Inspiration: Wynford Eagle
Things are busy at the Arcane/ArtPix towers as we keep an eye on our unit at The Customs House in West Bay and try to plan for the next very uncertain months. We have a lot of projects and plans but are delaying them because of the virus and Brexit.
We are also trying to go out for a walk once or twice a week to try and explore some corners of Dorset we do not know (or to go back to our favourite spots.)
Yesterday, we paid a visit to another gorgeous location full of history and atmosphere: Wynford Eagle.
It is a gentle and very quiet hamlet mainly made of a row of beautiful old terrace houses, a small manor house and a big farm. It is almost eerily empty, bar a few parked cars and a rush of vehicles at rush hour (Maiden Newton and its train station is just a few miles away).
The Manor House was the birthplace of an important individual: Thomas Sydenham, a famous 17th century physician, nicknamed "The English Hippocrates".
We hope to go back later in the autumn for more walks in the area!
I am now going to take a break from the websites to concentrate on writing The Right Place... Unfortunately, I am behind schedule and might be running out of time to meet my deadline of draft 1 completed by 31st December.
23,885 words so far and so many to go (The Book of Thoth was over 100,000!)
I will post an update at the end of next week to report on my progress.
The church of St Laurence, below, has a rare feature called a tympanum dated from c.1100 ("the semi-circular or triangular decorative wall surface over an entrance, door or window, which is bounded by a lintel and an arch. It often contains sculpture or other imagery or ornaments." (wikipedia)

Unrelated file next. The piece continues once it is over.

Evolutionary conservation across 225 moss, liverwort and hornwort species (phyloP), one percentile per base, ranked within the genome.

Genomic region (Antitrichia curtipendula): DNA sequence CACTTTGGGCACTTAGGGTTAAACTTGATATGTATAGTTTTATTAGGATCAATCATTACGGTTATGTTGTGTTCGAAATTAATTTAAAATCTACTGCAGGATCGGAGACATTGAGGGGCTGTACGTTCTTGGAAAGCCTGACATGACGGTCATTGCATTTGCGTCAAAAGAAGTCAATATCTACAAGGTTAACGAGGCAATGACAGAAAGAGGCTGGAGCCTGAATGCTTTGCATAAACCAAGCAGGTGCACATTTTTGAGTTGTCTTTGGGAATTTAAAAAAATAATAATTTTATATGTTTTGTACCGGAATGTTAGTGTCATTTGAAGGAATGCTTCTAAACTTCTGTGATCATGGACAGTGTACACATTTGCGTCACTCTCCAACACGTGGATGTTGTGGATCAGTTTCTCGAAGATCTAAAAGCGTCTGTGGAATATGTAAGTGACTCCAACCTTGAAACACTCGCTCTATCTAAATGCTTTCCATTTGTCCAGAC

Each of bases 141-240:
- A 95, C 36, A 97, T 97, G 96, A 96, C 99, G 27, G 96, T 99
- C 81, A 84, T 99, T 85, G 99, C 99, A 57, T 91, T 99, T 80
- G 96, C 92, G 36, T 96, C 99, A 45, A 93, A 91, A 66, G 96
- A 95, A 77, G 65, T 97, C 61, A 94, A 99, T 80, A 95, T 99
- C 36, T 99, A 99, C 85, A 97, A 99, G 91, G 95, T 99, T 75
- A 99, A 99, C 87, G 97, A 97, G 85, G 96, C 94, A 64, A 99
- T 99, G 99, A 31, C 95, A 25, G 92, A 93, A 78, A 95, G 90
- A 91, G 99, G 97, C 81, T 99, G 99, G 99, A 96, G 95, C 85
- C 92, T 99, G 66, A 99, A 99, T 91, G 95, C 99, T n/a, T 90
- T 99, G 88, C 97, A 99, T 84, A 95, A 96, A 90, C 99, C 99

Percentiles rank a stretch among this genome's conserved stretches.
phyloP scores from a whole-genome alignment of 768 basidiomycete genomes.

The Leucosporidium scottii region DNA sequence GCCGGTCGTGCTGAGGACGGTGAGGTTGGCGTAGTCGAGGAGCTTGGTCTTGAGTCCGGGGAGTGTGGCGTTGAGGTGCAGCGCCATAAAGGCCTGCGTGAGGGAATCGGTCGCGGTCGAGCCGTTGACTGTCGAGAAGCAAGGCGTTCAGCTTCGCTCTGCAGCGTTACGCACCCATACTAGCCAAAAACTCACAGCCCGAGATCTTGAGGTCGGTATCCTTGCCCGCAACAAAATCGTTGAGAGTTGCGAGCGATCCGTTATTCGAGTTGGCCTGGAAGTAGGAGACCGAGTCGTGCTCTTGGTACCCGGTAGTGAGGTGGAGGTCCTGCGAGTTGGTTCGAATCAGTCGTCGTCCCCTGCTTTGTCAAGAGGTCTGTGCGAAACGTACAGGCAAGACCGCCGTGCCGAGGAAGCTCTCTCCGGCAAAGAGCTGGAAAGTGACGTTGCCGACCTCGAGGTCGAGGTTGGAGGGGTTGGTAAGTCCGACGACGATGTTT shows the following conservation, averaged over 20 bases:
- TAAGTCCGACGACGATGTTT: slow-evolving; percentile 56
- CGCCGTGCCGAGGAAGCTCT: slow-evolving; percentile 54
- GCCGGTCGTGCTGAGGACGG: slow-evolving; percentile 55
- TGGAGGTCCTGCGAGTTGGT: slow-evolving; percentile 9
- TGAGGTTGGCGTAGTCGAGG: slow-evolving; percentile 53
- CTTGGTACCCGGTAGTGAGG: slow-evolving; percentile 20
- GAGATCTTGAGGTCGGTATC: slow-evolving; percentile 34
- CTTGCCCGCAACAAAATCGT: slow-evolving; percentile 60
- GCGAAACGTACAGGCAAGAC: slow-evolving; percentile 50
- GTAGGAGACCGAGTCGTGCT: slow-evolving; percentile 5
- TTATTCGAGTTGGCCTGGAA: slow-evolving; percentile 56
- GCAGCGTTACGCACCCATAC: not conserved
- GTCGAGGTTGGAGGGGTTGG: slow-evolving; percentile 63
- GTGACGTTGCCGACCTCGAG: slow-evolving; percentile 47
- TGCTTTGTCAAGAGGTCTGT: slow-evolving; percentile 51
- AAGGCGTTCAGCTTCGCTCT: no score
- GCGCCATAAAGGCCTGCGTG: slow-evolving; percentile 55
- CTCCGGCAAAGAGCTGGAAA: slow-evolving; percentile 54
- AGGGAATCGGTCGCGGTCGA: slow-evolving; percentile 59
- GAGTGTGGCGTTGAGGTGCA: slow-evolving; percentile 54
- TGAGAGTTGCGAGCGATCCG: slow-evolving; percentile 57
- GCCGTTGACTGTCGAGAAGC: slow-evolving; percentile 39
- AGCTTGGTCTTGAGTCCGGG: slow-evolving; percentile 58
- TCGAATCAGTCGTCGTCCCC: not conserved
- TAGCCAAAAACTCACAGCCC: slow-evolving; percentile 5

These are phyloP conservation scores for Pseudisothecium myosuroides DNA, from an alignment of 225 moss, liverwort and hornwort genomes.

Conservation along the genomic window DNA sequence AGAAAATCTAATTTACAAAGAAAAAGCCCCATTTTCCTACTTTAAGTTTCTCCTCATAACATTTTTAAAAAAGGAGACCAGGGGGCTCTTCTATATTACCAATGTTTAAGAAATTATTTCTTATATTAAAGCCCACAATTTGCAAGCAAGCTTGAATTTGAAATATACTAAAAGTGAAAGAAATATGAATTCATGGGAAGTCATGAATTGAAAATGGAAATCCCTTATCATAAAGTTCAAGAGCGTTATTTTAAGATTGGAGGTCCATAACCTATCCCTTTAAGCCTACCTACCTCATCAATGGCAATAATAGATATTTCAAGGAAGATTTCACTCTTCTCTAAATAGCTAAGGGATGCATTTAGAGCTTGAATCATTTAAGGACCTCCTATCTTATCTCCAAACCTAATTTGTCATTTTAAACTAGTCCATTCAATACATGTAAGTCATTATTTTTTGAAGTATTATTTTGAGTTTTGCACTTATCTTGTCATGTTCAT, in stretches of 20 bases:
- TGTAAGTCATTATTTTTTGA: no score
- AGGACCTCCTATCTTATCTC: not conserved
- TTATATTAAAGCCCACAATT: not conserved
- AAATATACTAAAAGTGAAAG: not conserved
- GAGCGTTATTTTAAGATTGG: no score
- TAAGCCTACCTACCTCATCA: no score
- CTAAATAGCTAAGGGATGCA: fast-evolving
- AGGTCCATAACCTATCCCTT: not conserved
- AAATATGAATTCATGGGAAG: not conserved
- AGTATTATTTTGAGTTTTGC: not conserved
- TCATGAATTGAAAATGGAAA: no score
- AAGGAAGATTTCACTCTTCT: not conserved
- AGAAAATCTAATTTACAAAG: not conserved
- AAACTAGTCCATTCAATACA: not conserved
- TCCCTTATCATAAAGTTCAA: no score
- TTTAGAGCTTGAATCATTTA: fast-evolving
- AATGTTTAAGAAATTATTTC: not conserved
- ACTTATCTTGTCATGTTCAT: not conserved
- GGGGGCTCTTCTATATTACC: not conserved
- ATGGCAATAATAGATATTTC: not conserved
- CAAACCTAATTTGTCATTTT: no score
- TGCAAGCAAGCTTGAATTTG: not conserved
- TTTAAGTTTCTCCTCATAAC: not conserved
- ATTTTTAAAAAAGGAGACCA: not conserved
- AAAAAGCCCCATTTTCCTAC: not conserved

The fields full of rapeseed made us feel like we were picking things up as we left them last April as the lockdown brought the country to a standstill: the bright yellow flowers and the strong smell are a feature of spring... The hot September sun enables farmers to have another crop, maybe? (It was incredibly hot yesterday...)
Matt ArtPix went to sell at a car boot sale at the weekend and came back with a little present for me: three "Gaston Lagaffe" comic books.
I don't do nostalgia but I have to admit that I grew up with these comics: my parents have all of the them at home.
So I had a reading binge yesterday - It really is cute!
But it's not only cute and funny: behind the silliness, the comics tackle quite a few serious issues.
Lagaffe is a dreamer and catastrophe-prone inventor who doesn't fit in the office culture.
He is his own man and anti-authority, gentle and naive, but reading these comics published in the late 70s/early 80s, I have found quite a few things which would make this sweet character very popular nowadays...
Oh, and he loves his pets: a crazy cat, an even crazier laughing seagull and a goldfish who dreams of freedom.
Iron gates: Kingston Lacy estate
I have a thing for iron gates...
In my second novel, The Book of Thoth, the wrought iron entrance gates of the Whitemoor Hall estate are very ornate and feature a sun and a moon...
The eerie gates below are on the Kingston Lacy estate in Dorset. We had a walk around the boundaries of the estate yesterday and passed the wonderful Kitchen Garden. When we visited the house several years ago, our visit was interrupted by the rain and we had promised ourselves to go back and have another go at the gardens, which are fantastic. Incidentally, Kingston lacy has inspired a few aspects of my third novel The Right Place!
I think therefore I write.
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